• (3) Sleep strengthens memories, protects from interference. Non-distracted participants who slept after learning 20 word pairs recalled 12 percent more than other non-distracted participants who did not sleep before testing. Distracted participants who slept remembered 44 percent more than distracted participants who did not sleep. The study's author concluded that sleep not only protects memories from interference (competing information), it makes memories stronger.

    Reference: Jeffrey Ellenbogen. "Sleep Strengthens Your Memory." American Academy of Neurology, 59th Annual Meeting in Boston. April 25, 2007. http://www.aan.com/press/index.cfm?fuseaction=release.view&release=460

Study Skills & Memory - Research StudiesBack to top Jump to top

Which study methods you use makes a big difference on how much of the material you can later recall. Some of the best study skills include 1) reducing interference, 2) spacing it out, 3) using whole and part learning, 4) reciting the material, and 5) using a study system such as SQR3. Here is some research related to study skills.

  • (1) Practice "retrieval" (i.e., recite) to remember more. To recall more, read less and retrieve more. This research showed that frequent self-testing while you study increases your ability to recall what was learned. Participants who studied using retrieval self-testing remembered 50 percent more science material than others who studied the same information by drawing concept maps.

    Reference: J. D. Karpicke, J. R. Blunt. "More Learning than Elaborative Studying with Concept Mapping." Science, Vol. 331, No. 6018, pp. 772-775, 11 February 2011. DOI: http://dx.doi.org/10.1126/science.1199327

  • (2) Spaced out study sessions result in better learning. This study proved what you already know: short-term cramming doesn't work. Over 1,000 participants engaged in two separate study sessions followed by an exam. During the first study session they were taught a series of obscure but true facts. The second session was a review of the same information. The researchers found that the longer the time between the two study sessions, the better the students performed on the exam. The study's author advises, "If you want to remember information for just a week, it is probably best if study sessions are spaced out over a day or two. On the other hand, if you want to remember information for a year, it is best for learning to be spaced out over about a month. It seems plausible that whenever the goal is for someone to remember information over a lifetime, it is probably best for them to be re-exposed to it over a number of years."

    Reference: J. D. Karpicke, J. R. Blunt. "Spacing Effects in Learning: A Temporal Ridgeline of Optimal Retention." Psychological Science, 19, 1095-1102. November 1, 2008. DOI: http://dx.doi.org/10.1111/j.1467-9280.2008.02209.x

  • (3) Overlearn to reduce memory interference. This study showed that the more deeply you understand the material, the more protected your memory is from interference from similar information. Therefore, to strengthen your memory overlearn the information (continue studying even after you think you know it well).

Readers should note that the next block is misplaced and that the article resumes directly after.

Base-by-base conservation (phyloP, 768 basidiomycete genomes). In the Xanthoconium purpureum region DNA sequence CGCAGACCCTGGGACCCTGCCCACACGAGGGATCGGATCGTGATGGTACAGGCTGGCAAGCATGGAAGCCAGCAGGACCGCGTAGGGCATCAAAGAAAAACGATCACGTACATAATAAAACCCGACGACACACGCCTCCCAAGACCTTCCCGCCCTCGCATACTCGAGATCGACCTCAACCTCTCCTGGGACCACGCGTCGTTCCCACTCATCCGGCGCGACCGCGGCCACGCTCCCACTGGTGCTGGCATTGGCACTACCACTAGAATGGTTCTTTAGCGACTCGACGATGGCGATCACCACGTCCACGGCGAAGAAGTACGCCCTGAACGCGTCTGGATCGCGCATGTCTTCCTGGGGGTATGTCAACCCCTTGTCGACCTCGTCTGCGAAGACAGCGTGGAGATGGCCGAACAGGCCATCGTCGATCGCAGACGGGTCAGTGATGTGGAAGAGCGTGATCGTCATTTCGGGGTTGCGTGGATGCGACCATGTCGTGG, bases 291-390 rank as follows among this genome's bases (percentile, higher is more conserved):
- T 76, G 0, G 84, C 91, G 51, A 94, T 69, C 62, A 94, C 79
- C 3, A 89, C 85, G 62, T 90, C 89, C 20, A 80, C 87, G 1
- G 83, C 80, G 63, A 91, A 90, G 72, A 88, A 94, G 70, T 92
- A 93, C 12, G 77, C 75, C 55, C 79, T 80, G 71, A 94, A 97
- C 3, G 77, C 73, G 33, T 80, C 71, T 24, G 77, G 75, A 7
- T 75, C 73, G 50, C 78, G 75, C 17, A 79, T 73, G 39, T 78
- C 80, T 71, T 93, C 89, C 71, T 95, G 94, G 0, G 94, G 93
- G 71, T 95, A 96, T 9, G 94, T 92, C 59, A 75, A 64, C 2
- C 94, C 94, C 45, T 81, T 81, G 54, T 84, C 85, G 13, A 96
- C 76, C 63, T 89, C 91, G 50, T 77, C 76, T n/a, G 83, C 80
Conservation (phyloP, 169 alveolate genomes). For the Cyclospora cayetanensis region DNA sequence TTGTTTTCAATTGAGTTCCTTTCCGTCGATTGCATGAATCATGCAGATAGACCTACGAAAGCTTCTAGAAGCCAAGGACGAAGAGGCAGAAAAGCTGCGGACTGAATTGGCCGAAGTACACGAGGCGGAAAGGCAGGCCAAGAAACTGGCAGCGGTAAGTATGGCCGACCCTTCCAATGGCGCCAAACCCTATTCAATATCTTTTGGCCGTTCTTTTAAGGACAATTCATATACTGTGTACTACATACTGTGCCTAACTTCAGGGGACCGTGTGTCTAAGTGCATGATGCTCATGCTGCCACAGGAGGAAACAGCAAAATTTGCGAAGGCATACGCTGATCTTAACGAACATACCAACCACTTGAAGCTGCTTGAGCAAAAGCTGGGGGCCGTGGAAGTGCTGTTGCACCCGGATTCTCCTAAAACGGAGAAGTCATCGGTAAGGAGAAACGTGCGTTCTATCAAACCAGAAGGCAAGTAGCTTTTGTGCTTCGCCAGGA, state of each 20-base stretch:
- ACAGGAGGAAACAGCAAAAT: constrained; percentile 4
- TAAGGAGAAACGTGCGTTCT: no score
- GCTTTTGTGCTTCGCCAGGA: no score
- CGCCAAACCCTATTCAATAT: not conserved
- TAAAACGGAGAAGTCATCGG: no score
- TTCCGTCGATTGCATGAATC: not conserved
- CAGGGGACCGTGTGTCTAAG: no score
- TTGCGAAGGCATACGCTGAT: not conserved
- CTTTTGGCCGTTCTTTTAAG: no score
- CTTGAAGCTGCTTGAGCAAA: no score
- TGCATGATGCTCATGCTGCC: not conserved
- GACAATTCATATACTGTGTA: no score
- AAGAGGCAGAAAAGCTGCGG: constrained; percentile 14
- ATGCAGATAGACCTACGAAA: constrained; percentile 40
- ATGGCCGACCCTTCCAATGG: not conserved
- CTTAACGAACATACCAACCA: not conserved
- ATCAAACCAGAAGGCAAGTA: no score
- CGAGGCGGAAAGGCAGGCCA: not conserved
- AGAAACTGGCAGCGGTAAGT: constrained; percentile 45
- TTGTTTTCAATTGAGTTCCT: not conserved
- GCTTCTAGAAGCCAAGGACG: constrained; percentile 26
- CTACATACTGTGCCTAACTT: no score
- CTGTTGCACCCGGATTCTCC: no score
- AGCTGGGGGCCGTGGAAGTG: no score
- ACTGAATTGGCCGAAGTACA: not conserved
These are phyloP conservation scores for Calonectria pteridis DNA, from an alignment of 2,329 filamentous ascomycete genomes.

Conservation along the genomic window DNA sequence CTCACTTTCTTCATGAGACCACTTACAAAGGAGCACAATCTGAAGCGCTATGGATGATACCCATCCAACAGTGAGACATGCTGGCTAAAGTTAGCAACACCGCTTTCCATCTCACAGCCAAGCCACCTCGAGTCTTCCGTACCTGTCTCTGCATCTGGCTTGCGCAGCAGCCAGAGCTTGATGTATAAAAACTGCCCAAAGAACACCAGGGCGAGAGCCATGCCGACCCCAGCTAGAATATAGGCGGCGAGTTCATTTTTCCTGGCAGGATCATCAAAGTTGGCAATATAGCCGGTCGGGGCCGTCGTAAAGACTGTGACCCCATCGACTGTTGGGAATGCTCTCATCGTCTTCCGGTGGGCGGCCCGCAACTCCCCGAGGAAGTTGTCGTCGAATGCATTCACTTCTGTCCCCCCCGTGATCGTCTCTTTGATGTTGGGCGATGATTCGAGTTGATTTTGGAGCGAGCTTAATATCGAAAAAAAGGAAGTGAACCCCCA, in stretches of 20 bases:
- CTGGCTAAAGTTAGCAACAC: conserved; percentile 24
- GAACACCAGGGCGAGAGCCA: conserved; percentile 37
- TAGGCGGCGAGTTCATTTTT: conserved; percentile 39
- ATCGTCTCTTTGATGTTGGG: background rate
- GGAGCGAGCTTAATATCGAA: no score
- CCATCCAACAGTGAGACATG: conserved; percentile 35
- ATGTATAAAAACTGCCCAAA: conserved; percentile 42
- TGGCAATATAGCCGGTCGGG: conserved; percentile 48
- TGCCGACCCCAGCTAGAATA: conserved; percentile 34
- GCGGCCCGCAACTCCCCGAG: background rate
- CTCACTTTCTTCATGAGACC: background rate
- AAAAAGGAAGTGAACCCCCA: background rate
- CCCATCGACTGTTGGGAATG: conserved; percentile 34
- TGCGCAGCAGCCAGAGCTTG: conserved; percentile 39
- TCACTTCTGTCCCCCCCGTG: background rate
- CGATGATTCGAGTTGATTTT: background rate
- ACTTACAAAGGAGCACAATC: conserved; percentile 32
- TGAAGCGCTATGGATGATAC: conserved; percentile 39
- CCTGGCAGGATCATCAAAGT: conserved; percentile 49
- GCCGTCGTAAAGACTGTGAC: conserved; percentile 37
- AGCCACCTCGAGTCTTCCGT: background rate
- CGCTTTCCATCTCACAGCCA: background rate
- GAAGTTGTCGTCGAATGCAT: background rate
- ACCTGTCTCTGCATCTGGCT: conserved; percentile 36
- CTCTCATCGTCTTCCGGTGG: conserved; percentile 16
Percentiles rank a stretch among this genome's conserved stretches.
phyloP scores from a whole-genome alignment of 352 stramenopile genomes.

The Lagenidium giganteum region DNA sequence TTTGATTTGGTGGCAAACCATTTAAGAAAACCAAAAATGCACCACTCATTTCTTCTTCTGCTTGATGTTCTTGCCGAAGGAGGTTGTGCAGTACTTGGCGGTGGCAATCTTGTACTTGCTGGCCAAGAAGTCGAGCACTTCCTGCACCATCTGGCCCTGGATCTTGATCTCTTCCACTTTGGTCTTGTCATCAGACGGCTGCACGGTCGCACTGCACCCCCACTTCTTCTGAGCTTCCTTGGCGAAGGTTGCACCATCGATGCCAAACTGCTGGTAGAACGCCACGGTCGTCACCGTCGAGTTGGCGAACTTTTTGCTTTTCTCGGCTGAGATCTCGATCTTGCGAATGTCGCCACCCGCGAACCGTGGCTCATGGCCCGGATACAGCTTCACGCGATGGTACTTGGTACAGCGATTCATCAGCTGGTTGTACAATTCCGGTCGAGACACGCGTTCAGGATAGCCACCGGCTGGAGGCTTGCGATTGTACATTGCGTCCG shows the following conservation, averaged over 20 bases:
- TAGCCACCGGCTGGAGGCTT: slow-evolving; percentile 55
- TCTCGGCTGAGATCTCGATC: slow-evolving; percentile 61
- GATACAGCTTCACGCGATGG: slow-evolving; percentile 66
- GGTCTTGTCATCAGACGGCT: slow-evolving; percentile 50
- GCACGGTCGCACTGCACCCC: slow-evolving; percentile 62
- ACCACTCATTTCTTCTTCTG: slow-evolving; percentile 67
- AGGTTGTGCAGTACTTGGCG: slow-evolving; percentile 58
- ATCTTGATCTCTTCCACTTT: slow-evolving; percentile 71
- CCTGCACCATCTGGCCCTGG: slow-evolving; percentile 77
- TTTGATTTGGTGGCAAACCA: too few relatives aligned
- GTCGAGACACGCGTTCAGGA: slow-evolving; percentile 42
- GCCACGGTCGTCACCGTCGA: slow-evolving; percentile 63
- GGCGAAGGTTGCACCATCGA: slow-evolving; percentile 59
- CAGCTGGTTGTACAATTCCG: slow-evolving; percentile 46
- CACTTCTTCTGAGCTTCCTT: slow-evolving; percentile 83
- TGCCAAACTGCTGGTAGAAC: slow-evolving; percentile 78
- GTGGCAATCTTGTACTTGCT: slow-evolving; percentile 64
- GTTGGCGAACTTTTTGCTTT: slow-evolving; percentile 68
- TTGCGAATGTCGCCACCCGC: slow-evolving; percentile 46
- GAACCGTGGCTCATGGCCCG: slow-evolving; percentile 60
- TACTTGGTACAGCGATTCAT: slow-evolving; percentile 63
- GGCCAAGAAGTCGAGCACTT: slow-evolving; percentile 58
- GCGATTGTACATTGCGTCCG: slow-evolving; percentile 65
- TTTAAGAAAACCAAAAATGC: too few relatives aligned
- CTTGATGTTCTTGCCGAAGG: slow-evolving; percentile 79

Reference: Isabel L. Beck, Patricia A. Carpenter. "Cognitive Approaches to Understanding Reading: Implications for Instructional Practice." American Psychologist, Vol 41(10), October 1986, 1098-1105. DOI: http://dx.doi.org/10.1037/0003-066X.41.10.1098

How Does the Author of This Site Use This Information?

You may wonder how I've incorporated this knowledge in my own life. It is one thing to know about something, quite another to benefit from it. The secret is to establish habits based on what is known to give good results.

For example, I know that studies indicate brisk walking and other types of aerobic exercise stimulate growth of the hippocampus, an area of the brain vital to memory.

So I take my dog on long, brisk walks three or four days a week. It's good for my memory (and my physical health), and it's good for my dog.

As another example, research shows that scientific brain games can improve fluid intelligence and IQ. So I subscribe to the Lumosity online brain training service, and I complete a Lumosity brain training session several days a week.

There is a good reason why "habit formation" is critical. Unlike problems in life that can be solved by a single action (changing a flat tire, for example), improving your brain requires consistent, repeated actions. The benefits of these actions are cumulative.

One brisk walk a month or playing brain games once a week or meditating once in awhile won't accomplish anything. You must perform these activities repeatedly, and often.

Yes, memory improvement takes time and effort, but it is well worth it. Your brain is your main tool for success in life. The more powerful your brain, and the better it functions, the more satisfied, happier, and effective you'll be!

> > Memory Research